Thursday, June 2, 2022

“This Is Where We Came In”

After Addison had pressed the buzzer five more times, a crackling metallic voice came through the speaker:

“Who the hell is it?”

“It is I, Bubbles – he whom you know as Addison!”


“No, Addison – you remember, from yesterday?”


“Sometimes you call me Amberson?”

“Oh, Amberson. You again. Scooter.”

“Yes, ha ha. Scooter if you will. May I come up?”

“You just drop by without calling first?”

“I thought I would surprise you!”

“I was taking a nap. Beat it, Scooter, and you can call me later.”

“Oh, please let me come up, Bubbles! It’s raining terribly out here.”

“So go up the corner to the San Remo and have a beer. Call me in an hour, no, two hours.”

“Please, Bubbles. I have five dollars!”


“Five dollars. And seventy cents to be exact.”

“Five dollars and seventy cents.”

“Yes, precisely.”

Addison waited. The cold rain clattered down outside the entranceway, on the grey mountain ranges of snow piled up between the sidewalk and the street, on the grey human beings who passed by under their umbrellas. Then the door lock clicked, and quickly Addison grabbed the knob before Bubbles could change her mind.

She lived on the fourth floor, no elevator of course, and although Addison was the least athletic of men, it took him less than a minute before he was knocking on her door, and only two minutes later Bubbles opened it.

“You look like a drowned rat.”

“Yes, my umbrella has a few holes in it I’m afraid. I keep meaning to replace it, but it has a certain sentimental value for me, as my Aunt Enid bought it for me when I matriculated at Swarthmore.”

“Well, come in if you’re coming in.”

She wore her kimono, and even if she had just been awakened from her nap she looked lovely in the pale light of her little studio, with only her bedside lamp turned on.

Addison had only been here twice before, but already it seemed like home, more of a home than his own tiny flat. Bubbles closed the door, and he put his ancient umbrella in the cracked vase by the door. Before he even took his hat and coat off he brought out the five-dollar bill that Milford had given him for supposedly reading his bad poems.

“Look, Bubbles, I have five. Dollars.”

“Yeah, I see.”

“And so I wondered if perhaps, if you weren’t too busy, I might avail myself of a ‘BJ’.”

“Just like that.”

“I beg your pardon?”

“What am I, your dancing monkey?”

“No, of course not, but you see I just wanted to let you know that I, uh –”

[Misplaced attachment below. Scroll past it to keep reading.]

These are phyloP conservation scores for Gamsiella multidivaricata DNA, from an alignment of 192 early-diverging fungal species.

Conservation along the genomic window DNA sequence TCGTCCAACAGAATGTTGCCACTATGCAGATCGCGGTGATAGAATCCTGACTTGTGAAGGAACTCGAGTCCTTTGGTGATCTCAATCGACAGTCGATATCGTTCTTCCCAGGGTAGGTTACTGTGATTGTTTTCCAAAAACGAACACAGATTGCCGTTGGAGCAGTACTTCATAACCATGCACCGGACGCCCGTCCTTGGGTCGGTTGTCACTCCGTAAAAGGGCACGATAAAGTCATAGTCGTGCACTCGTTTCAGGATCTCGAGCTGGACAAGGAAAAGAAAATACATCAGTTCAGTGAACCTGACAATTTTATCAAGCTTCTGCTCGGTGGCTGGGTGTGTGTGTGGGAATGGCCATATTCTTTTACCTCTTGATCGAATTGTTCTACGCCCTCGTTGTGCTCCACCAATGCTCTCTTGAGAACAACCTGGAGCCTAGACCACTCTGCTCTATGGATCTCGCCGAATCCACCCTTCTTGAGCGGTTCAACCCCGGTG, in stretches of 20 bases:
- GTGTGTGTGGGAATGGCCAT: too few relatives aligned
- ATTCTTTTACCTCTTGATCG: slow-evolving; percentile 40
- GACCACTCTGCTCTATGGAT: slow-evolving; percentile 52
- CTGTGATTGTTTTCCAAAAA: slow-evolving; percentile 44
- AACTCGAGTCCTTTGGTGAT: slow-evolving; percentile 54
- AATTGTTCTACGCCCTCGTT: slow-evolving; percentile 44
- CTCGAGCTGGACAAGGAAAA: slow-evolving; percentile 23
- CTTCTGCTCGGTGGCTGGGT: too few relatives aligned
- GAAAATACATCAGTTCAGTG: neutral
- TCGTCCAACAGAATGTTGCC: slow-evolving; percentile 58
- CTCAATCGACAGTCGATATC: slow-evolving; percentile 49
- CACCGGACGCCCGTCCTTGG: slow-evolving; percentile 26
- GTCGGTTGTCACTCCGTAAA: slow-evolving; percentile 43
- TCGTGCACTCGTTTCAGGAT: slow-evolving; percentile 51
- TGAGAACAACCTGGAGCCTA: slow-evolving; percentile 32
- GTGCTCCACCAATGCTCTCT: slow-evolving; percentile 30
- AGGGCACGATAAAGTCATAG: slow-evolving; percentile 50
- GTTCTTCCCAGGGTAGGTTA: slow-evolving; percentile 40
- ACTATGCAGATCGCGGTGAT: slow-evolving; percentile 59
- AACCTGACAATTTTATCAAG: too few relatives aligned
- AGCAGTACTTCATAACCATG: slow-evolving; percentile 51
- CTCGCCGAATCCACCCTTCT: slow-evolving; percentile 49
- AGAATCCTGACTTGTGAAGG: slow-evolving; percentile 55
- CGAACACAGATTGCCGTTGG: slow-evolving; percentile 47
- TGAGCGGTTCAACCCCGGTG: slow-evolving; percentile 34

“Diamond Jim here, with your lousy five bucks in your mitt. You know why I buzzed you in, Scooter?”

“Um, not because I said I had five dollars?”

“No, I let you in because you said you had five bucks, and so I could do this.”

She hauled off and slapped him, hard, and he staggered back a couple of steps.

“Ow,” he said.

“Count yourself lucky, Scooter.”


“Because I slapped you barehanded instead of whacking you with my sap like I should have done. I’ve had it up to here with chumps like you, thinking they can buy me whenever they want.”

“I’m so sorry, Bubbles.”

His face really hurt. He had actually never been slapped before, but there was a first time for everything.

“All right, now take a hike,” she said.

“Oh, but wait,” said Addison.

“Wait for what? You want me to get my sap out of my purse, because don’t think I won’t.”

“Would you like perhaps to go to a movie?”


“A movie. I should be delighted to take you to a movie. And then afterwards perhaps we could get a bite somewhere, I mean, you know, someplace reasonable because I only have just the five-seventy, but –”

“You want to go see a movie?”

“There’s a new French film at the Waverly that has gotten some very interesting reviews.”

“You want to see a French movie?”

“Unless there’s something you would prefer?”

A pause fell here, the only sound being the rain rattling on the the glass of the flat’s one window. And then Bubbles spoke. 

“There’s a new movie around the corner at the Pantages, called The Night Before the Dawn, with Ruth Roman and Cornel Wilde, on a double bill with some movie with Marie Windsor and Steve Cochran called Gambling Boat Lady.”

“That sounds like a delightful double feature.”

“Did I hurt your face?”

“Not too much.”

“It would have hurt a lot more if I had used my sap.”

“I’m glad you didn’t use the sap,” said Addison.

“All right, let me get dressed.”

“Should we get a newspaper and check for the showtimes?”

“Who cares? We’ll watch the movies until we get to the part where we came in.”

“Splendid idea.”

And as it happened Addison didn’t get his BJ, but during the March of Time newsreel (about big-game hunting in the Amazon rain forest) Bubbles did give him a gentle massage through his trousers (the same trousers that comprised one half of the brown suit his Aunt Edith had bought him at Wanamaker’s for his graduation from Swarthmore), although not to the point of what he believed the French called la petite mort. He was not quite sure if he would have to pay for this massage, or if he should even ask. Just to be on the safe side (he could still feel the delicious burn of that slap!) he decided to wait and see if Bubbles brought the matter up…

{Please go here to read the “adult comix” version in A Flophouse Is Not a Home, profusely illustrated by the illustrious rhoda penmarq…}

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